She would, of course, return.

2016-2020: Teigen vs. Trump

The Trump era saw the peak of Teigen's online notoriety, and her brand of irreverent humor and punchy cyber takedowns thrived with no shortage of subject matter from the unhinged former president. 

But early on, in the fall of 2016 shortly before Trump won the election, Teigen briefly micro-quit Twitter, making her profile with 2.8 million followers "private," shortly after being trolled for defending Kim Kardashian from mean jokes after Kardashian had been robbed and held at gunpoint in her Paris hotel room. "Celebs are supposed to love you guys while also knowing you'd make a meme of our dead bodies to get retweets," she had tweeted at the time.

Later on, over the course of the Trump era, Teigen became something of a "resistance" hero. She was blocked by Trump in July 2017, shortly after responding to one of his tweets, "Lolllllll no one likes you." In 2019, when Trump called Legend a "boring" singer, and Teigen, his "filthy-mouthed wife," Teigen offered the perfect response, tweeting, "lol what a p*ssy ass b*tch. tagged everyone but me. an honor, mister president," which was widely celebrated at the time, as a number of women and notable feminists joined her in reclaiming the "filthy-mouthed wife" label.

Summer 2020: Feud with Alison Roman

While promoting a collaboration with the brand Material, New York Times food writer Alison Roman referenced Teigen and Marie Kondo in her scathing criticism of celebrities and famous people leveraging popularity to start their own brands or lines of consumer goods, which Roman was notably doing, herself. Of Teigen in particular, she told the New Consumer, "What Chrissy Teigen has done is so crazy to me. She had a successful cookbook. And then it was like: Boom, line at Target. Boom, now she has an Instagram page that has over a million followers where it's just, like, people running a content farm for her." Roman added, "That horrifies me and it's not something that I ever want to do."

Teigen responded by calling the comments a "huge bummer" in a tweet, since Teigen said she's been using Roman's recipes for years, and even executive produced a television show Roman was on, which Roman had mentioned in the interview. The incident drew significant backlash for Roman, as many argued her interview was hypocritical, and also highlighted how she had singled out women of color, despite the abundance of white women — and for that matter, men in the field — examples she could have cited to make the same point. Despite Roman's apology, as her interview and subsequent backlash circulated further and further, Roman eventually had to leave the Times.

Overall, the feud was significant because it was a remarkable and perhaps even unsettling display of Teigen's influence and power on Twitter.

Fall 2020: Teigen and Legend experience devastating pregnancy loss

Last fall, Teigen and Legend lost their unborn son Jack 20 weeks into her pregnancy. On top of the tragic loss of the baby, Teigen was cruelly criticized and mocked by some social media users for taking professional photos while at the hospital, despite how it's a common practice by many who experience pregnancy loss to collect photos, mementos or other ways to memorialize their loss. 

Reproductive health and justice advocates celebrated Teigen and Legend for their openness about losing their pregnancy, since miscarriage and pregnancy loss remain widely stigmatized and erased, but Teigen understandably took a break from social media for a few weeks.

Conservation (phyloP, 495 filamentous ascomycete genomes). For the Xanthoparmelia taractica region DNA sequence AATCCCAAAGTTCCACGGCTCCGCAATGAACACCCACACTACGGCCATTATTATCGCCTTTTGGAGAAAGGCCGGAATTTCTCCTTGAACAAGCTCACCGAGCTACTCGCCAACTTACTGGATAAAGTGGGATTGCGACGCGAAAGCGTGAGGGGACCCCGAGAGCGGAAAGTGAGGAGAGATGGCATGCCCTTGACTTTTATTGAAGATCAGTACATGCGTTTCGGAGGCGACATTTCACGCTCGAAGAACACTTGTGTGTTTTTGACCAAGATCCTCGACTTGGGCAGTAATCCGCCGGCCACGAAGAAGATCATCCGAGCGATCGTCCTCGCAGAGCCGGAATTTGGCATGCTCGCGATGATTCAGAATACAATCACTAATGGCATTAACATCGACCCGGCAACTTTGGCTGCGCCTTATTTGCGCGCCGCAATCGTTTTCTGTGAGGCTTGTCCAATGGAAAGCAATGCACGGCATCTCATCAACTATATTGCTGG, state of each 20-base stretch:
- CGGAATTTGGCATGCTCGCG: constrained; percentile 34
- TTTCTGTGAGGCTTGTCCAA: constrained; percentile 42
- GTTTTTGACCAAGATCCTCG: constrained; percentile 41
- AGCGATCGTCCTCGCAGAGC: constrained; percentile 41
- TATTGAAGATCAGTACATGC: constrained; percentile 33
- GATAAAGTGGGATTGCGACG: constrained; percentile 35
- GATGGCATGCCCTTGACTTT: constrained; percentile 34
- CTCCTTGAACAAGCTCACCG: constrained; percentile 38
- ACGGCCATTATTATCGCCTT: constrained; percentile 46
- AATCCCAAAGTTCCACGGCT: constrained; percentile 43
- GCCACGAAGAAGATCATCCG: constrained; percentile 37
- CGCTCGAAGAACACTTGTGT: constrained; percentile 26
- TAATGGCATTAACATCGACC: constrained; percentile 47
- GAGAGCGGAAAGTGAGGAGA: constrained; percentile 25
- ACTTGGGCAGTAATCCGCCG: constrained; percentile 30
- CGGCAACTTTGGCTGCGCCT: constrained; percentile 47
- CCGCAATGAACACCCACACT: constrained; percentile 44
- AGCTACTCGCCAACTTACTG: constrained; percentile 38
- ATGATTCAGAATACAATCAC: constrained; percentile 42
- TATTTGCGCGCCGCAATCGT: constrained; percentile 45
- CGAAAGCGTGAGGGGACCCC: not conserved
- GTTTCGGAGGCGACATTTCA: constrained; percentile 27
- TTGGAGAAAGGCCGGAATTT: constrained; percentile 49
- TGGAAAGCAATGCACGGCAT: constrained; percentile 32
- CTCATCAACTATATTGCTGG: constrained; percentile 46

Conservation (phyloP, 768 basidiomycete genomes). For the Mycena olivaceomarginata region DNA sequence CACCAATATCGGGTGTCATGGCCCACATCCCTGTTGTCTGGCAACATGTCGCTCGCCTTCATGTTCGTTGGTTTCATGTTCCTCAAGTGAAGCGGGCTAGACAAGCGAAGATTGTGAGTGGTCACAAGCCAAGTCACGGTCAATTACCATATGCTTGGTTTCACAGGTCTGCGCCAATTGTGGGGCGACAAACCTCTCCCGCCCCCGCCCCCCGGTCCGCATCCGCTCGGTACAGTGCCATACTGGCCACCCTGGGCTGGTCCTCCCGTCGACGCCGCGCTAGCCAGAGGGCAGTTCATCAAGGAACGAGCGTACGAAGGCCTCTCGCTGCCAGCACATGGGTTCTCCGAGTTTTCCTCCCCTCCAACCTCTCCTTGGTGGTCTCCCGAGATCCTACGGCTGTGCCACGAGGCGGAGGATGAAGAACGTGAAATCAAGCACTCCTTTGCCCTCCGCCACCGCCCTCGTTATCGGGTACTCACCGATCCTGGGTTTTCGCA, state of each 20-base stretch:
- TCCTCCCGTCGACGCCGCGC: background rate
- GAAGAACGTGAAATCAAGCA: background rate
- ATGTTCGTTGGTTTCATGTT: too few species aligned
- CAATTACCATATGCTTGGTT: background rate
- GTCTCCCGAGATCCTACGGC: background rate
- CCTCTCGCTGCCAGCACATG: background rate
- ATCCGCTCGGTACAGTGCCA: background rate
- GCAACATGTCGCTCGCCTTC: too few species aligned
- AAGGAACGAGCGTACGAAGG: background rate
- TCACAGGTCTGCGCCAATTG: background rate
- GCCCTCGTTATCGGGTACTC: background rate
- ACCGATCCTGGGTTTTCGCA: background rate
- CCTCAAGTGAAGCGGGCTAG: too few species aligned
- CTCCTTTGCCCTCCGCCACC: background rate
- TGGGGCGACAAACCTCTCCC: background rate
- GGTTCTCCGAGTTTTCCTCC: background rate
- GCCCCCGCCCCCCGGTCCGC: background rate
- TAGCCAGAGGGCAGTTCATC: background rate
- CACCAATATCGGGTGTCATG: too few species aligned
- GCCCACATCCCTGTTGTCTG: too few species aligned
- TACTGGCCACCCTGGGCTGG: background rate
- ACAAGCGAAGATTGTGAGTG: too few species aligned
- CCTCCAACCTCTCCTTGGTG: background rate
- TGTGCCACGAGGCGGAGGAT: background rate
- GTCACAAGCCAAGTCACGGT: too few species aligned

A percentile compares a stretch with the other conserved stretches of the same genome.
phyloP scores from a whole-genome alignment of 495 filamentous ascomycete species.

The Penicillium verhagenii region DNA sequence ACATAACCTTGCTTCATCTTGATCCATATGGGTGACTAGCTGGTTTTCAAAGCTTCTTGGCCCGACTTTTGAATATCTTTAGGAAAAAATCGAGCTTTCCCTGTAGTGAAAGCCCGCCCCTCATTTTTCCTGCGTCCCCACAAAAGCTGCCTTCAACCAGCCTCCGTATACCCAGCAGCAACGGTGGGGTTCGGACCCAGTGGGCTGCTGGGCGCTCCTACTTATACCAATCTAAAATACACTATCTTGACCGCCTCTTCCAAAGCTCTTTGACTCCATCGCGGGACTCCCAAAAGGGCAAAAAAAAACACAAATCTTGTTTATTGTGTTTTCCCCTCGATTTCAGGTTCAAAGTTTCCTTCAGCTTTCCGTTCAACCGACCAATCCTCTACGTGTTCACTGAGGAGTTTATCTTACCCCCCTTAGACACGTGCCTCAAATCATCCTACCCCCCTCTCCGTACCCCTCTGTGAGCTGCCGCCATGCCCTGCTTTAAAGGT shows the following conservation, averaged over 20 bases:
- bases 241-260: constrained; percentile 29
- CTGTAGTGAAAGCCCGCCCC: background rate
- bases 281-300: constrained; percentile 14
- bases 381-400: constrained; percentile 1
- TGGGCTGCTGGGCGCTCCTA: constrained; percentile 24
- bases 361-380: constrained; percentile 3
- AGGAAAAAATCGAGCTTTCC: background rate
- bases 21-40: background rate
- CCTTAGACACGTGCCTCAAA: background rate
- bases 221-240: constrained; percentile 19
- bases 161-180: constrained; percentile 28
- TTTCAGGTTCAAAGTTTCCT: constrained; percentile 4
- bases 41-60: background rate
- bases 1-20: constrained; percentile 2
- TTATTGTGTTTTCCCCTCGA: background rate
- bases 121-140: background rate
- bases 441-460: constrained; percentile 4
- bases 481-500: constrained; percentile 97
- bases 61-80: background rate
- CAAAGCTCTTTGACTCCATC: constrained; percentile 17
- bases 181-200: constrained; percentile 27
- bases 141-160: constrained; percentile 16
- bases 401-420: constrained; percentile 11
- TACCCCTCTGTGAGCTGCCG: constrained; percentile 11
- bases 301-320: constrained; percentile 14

March to April 2021: Teigen leaves — and returns — to Twitter

By early 2021, while Teigen remained widely beloved by liberal, blue-wave, "resistance" Twitter, many on the left had grown critical of her, as a wealthy celebrity seemingly trying to be relatable to middle or working-class people online. In particular, tweets by Teigen about her mother constantly losing Airpods, and in February this year, lamenting being duped into buying a $13,000 bottle of wine, sparked online reaction ranging from raised eyebrows to rigorous roasts and takedowns. 

In March, Teigen called it quits, formally leaving Twitter, but not before a lengthy thread in which she describes how hard she's tried to entertain and bring joy to her fans, but found the negativity just wasn't worth it. Which is all, frankly, fair. A month later, Teigen returned to Twitter, again making a fair point that "it feels terrible to silence yourself." It does! But there's a difference between silencing yourself and giving yourself space from platforms that have become harmful to you.

Present Day: Ongoing bullying scandals

Of course, Teigen's return to Twitter in April was short-lived, following backlash from Stodden's explosive Daily Beast interview. 

As old and deleted tweets of Teigen's continue to be unearthed, and news continues to circulate about her leaving or being removed from projects, Teigen has been scarce online, lately, save for her Medium apology. And while in her post, she explains that she is in the process of privately and individually reaching out to those she's hurt, she's yet to publicly speak on Costello's recent allegations, or on the resurfaced Linsay Lohan tweet.

Teigen has certainly been the target of mean-spirited attacks, herself — especially after her devastating pregnancy loss. These attacks have also at times been pretty unnecessary or excessive, considering it seems misguided to expect wealthy celebrities to not be out-of-touch. But Teigen's pattern of taking these attacks from online randoms too hard has often raised a question of why, on top of having nearly everything anyone could ever dream of having, she still has needed so desperately to be liked. 

As a recent, aptly headlined Esquire article points out, Teigen could, after all, "Just Be Rich." If her recent Medium post is a sign that she may be planning a gradual return to social media, perhaps, for her own sake if not for anyone else's, she should reconsider.

By Kylie Cheung

Kylie Cheung is a staff writer at Salon covering culture. She is also the author of "A Woman's Place," a collection of feminist essays. You can follow her work on Twitter @kylietcheung.